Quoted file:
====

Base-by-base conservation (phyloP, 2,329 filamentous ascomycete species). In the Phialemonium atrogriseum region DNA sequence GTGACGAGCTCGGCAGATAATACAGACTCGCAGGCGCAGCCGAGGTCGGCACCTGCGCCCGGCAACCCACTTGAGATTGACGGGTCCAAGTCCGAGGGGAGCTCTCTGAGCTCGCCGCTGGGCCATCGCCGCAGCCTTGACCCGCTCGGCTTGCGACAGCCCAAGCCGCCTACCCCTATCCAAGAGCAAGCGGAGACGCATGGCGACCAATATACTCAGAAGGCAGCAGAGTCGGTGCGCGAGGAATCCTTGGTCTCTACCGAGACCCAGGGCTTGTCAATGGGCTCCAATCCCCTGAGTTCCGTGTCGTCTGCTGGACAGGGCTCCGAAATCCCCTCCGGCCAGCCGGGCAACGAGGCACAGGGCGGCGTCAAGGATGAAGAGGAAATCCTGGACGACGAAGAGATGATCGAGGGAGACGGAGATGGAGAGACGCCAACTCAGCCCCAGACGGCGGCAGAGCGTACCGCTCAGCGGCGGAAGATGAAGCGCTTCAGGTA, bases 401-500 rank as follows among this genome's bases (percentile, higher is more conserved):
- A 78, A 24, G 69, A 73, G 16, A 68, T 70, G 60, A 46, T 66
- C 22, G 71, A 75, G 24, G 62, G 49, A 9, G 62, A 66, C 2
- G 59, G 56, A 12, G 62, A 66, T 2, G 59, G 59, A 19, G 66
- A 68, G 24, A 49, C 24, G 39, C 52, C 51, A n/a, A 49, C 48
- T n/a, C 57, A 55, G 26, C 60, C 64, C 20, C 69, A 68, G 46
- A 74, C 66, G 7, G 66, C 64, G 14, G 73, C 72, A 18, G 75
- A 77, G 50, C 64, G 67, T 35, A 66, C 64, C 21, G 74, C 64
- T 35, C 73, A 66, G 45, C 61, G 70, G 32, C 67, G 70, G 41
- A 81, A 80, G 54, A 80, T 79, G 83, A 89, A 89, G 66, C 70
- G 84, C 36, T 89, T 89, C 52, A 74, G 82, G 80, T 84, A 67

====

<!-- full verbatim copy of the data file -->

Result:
Base-by-base conservation (phyloP, 2,329 filamentous ascomycete species). In the Phialemonium atrogriseum region DNA sequence GTGACGAGCTCGGCAGATAATACAGACTCGCAGGCGCAGCCGAGGTCGGCACCTGCGCCCGGCAACCCACTTGAGATTGACGGGTCCAAGTCCGAGGGGAGCTCTCTGAGCTCGCCGCTGGGCCATCGCCGCAGCCTTGACCCGCTCGGCTTGCGACAGCCCAAGCCGCCTACCCCTATCCAAGAGCAAGCGGAGACGCATGGCGACCAATATACTCAGAAGGCAGCAGAGTCGGTGCGCGAGGAATCCTTGGTCTCTACCGAGACCCAGGGCTTGTCAATGGGCTCCAATCCCCTGAGTTCCGTGTCGTCTGCTGGACAGGGCTCCGAAATCCCCTCCGGCCAGCCGGGCAACGAGGCACAGGGCGGCGTCAAGGATGAAGAGGAAATCCTGGACGACGAAGAGATGATCGAGGGAGACGGAGATGGAGAGACGCCAACTCAGCCCCAGACGGCGGCAGAGCGTACCGCTCAGCGGCGGAAGATGAAGCGCTTCAGGTA, bases 401-500 rank as follows among this genome's bases (percentile, higher is more conserved):
- A 78, A 24, G 69, A 73, G 16, A 68, T 70, G 60, A 46, T 66
- C 22, G 71, A 75, G 24, G 62, G 49, A 9, G 62, A 66, C 2
- G 59, G 56, A 12, G 62, A 66, T 2, G 59, G 59, A 19, G 66
- A 68, G 24, A 49, C 24, G 39, C 52, C 51, A n/a, A 49, C 48
- T n/a, C 57, A 55, G 26, C 60, C 64, C 20, C 69, A 68, G 46
- A 74, C 66, G 7, G 66, C 64, G 14, G 73, C 72, A 18, G 75
- A 77, G 50, C 64, G 67, T 35, A 66, C 64, C 21, G 74, C 64
- T 35, C 73, A 66, G 45, C 61, G 70, G 32, C 67, G 70, G 41
- A 81, A 80, G 54, A 80, T 79, G 83, A 89, A 89, G 66, C 70
- G 84, C 36, T 89, T 89, C 52, A 74, G 82, G 80, T 84, A 67